[Taxacom] Is there any thing the Internet can't do?

Jim Croft jim.croft at gmail.com
Mon Apr 27 00:44:02 CDT 2009

See the work of Town Peterson and others. e.g.
on biodiversity and disease.
Wouldn't it be great if the technology enabled the people to track the
movement of organisms (diseases, invasive species, etc.) in +/- real
time?  It is all very easy to be cynical about the first attempt at an
interesting idea.   Of course there are shortcomings - the target
species for one.

Any species that refuses to forgo fornication when faced with biology
of HIV-AIDS and the rest of the biodiversity of pleasure, is not goign
to give up travel for something like the 'flu and the collapse of the
planet's climate system.


On Mon, Apr 27, 2009 at 1:38 PM, Kenneth Kinman <kennethkinman at webtv.net> wrote:
> Hi Jim,
>      Well, being the cynic that I am, I hope that this lesson from a
> slightly virulent strain of flu might serve as a warning.  Why people in
> Spain, New Zealand, U.S.A., etc. are sending their students into a
> country like Mexico (with the present crime and drug problems) makes me
> wonder how globalization and glamorized travel commercials have affected
> their common sense.
>      Frankly in these tough economic times, people need to travel
> closer to home anyway.  And given global warming, we need to cut all
> unnecessary transportation (by planes or automobiles) as much as
> possible.  For "Earth's sake" people, stay closer to home----avoid these
> supposedly "exotic" places where you might pick up diseases, and also
> reduce pollution from long-distance travel, not to mention all the
> hassle and expense.
>      Frankly I really look forward to a day where most international
> conferences (biological, business, or otherwise) are done online.  More
> people working from their homes will also reduce pollution and traffic
> congestion.  If a really nasty 1918 type flu virus starts spreading like
> this, it will be too late for common sense to finally kick in.  The
> pandemic will already be underway and unstoppable.  Restrict unnecessary
> travel now and save yourselves from a lot of pollution, unnecessary
> cost, and the potential of spreading disease.  Merely tracking the
> results online after a pandemic has already spread, the damage will have
> already been done.  Prevention is the key, not tracking it online after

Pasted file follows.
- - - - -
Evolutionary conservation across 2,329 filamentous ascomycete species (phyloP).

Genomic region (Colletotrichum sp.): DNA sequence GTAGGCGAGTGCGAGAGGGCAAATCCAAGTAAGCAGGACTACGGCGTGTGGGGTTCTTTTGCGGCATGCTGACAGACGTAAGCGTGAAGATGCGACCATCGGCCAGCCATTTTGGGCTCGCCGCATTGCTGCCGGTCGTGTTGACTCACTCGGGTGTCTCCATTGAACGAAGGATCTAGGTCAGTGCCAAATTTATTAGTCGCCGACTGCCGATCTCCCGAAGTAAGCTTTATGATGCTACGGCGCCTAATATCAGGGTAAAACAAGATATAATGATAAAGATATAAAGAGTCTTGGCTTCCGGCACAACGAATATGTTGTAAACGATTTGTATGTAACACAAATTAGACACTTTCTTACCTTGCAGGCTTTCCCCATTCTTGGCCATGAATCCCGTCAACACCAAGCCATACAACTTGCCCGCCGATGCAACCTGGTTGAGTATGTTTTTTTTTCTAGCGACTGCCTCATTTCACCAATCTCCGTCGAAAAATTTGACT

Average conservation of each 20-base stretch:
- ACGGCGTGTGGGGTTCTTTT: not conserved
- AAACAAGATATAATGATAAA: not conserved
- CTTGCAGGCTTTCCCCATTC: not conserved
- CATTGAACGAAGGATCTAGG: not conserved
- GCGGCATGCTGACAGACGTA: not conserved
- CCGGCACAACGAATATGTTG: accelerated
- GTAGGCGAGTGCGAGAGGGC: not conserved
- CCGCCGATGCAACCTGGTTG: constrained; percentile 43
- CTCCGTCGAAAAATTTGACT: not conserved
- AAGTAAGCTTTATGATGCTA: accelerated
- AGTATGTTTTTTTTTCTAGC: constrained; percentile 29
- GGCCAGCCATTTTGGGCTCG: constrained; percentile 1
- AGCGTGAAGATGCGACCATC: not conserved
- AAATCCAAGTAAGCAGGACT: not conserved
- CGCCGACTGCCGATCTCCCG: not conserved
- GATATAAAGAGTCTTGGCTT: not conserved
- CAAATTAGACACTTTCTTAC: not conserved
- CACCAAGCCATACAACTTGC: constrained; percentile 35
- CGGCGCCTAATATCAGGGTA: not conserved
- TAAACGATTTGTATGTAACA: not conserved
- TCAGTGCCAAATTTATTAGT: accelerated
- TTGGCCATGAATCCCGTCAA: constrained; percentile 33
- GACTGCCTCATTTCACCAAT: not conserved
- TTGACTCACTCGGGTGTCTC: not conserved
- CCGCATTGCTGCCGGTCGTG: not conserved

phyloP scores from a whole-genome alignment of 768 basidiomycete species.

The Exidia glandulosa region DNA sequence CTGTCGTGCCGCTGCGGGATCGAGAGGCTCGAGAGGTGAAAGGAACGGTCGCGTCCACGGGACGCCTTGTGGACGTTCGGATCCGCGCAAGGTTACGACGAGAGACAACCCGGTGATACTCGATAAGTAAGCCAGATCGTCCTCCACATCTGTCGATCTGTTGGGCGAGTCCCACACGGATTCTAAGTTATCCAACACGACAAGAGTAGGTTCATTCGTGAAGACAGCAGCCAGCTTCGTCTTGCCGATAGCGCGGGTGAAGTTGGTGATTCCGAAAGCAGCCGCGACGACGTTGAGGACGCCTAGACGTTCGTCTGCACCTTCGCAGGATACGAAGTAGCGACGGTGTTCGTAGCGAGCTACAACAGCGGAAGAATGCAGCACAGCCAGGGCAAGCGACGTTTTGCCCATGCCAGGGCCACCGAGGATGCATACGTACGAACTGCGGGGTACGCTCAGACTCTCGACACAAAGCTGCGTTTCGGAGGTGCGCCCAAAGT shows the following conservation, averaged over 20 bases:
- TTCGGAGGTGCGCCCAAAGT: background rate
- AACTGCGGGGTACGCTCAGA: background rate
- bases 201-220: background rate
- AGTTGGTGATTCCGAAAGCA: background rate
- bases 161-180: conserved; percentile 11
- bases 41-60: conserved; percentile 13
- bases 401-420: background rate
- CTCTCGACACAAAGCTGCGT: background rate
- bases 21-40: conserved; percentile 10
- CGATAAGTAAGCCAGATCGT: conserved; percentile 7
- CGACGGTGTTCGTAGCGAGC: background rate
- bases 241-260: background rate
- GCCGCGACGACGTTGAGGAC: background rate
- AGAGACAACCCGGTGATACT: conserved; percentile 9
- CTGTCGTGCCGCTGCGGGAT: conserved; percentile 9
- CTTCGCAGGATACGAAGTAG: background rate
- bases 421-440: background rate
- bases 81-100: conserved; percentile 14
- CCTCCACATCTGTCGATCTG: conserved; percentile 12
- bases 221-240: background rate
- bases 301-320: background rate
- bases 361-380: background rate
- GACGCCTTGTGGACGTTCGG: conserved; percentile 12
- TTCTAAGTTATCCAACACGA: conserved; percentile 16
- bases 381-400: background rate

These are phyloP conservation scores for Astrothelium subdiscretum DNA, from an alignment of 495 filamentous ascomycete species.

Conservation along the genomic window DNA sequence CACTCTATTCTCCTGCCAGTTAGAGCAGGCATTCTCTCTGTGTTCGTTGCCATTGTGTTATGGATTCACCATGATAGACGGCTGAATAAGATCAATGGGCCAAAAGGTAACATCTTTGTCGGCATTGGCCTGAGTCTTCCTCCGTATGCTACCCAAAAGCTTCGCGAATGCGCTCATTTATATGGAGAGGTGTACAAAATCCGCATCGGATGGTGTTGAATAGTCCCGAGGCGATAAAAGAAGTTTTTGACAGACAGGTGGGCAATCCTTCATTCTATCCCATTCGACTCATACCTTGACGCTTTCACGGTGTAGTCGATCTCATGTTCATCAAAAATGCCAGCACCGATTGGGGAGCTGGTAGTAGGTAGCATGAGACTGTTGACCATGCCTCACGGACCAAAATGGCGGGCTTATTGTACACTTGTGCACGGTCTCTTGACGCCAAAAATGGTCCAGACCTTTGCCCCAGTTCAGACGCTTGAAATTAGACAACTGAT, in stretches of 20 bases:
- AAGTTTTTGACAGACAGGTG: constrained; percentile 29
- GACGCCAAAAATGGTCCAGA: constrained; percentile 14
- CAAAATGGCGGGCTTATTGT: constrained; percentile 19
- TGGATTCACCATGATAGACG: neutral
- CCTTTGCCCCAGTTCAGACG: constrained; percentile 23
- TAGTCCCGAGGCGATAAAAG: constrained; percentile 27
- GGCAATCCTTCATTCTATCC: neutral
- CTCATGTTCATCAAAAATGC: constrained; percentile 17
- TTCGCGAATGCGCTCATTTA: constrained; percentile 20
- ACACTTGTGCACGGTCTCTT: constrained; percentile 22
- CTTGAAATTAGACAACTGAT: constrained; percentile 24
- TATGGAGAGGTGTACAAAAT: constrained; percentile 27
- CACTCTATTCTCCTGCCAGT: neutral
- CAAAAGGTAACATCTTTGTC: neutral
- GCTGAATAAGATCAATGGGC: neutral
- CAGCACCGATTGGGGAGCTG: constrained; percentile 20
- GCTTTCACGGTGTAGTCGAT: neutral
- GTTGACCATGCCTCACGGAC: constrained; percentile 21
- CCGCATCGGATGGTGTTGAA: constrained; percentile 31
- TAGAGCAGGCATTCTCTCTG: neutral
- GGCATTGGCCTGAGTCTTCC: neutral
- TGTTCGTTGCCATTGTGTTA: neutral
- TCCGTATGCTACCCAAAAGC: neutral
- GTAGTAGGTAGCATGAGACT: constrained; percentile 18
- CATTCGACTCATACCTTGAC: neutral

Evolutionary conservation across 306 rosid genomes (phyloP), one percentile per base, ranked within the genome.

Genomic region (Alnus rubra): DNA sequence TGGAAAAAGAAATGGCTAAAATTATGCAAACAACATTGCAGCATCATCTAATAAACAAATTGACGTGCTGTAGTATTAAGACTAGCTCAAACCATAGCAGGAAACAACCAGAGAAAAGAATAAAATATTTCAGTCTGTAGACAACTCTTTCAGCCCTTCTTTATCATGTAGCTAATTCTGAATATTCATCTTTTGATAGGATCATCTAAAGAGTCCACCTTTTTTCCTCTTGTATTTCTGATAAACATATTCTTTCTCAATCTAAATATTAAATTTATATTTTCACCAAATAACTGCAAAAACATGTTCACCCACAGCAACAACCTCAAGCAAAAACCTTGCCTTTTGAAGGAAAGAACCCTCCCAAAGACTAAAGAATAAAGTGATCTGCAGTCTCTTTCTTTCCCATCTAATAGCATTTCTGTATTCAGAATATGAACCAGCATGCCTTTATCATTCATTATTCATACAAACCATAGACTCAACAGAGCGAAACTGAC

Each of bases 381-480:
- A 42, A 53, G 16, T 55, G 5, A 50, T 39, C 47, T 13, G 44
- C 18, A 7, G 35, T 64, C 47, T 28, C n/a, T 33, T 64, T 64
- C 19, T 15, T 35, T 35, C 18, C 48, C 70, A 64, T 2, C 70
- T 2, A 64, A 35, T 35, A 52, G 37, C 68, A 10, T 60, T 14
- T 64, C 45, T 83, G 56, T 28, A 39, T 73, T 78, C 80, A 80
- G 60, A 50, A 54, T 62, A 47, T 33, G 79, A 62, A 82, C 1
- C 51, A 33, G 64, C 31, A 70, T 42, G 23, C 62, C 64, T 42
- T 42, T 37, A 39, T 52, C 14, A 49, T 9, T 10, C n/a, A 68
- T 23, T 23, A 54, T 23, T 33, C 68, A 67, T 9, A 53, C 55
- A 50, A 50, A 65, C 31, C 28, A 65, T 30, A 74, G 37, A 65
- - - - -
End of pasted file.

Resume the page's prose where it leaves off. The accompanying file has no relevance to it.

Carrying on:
> it is too late.  Unfortunately, most humans in today's world tend to be
> reactive rather than proactive.  Then they finally react and point
> fingers after it is too late.
>      -----My two cents worth,
>                         Ken
> P.S.  Why do college students in the U.S. want to go to Mexico to get a
> sun tan and get drunk.  They could do the same thing in Texas, Florida,
> or even closer to home for a lot less money and hassle and pollution.
> What a waste of time and resources by a supposedly intelligent segment
> of our population.
> -----------------------------------------------------------
> Jim Croft wrote:
> I am impressed!
> Go to sleep worrying about an alarming story of swine flu killing people
> in N America, and getting as far a New Zealand (OMG!  What if it jumps
> the species barrier again, this time to sheep?!) unbelievably quickly.
> How fast is it spreading?  Where?
> Wake up in the morning and some dude the other side of the world (thanks
> Rod) has already twittered an annotated map
> (http://bit.ly/qasp4) by some other dude the other other side of the
> world, and has built and debugged an interactive spatial time series
> visualization (http://darwin.zoology.gla.ac.uk/~rpage/flu/) using free
> on-line resources.  In less than twelve hours.
> Responsive biodiversity documentation in action.  This is the sort of
> thing a few years ago we could only dream about.
> The looming International Year of Biodiversity is going to be our time
> to strut this sort of stuff...
> jim
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Jim Croft ~ jim.croft at gmail.com ~ +61-2-62509499

"Words, as is well known, are the great foes of reality."
- Joseph Conrad, author (1857-1924)

"I know that you believe that you understood what you think I said,
but I am not sure you realize that what you heard is not what I meant."
 - attributed to Robert McCloskey, US State Department spokesman

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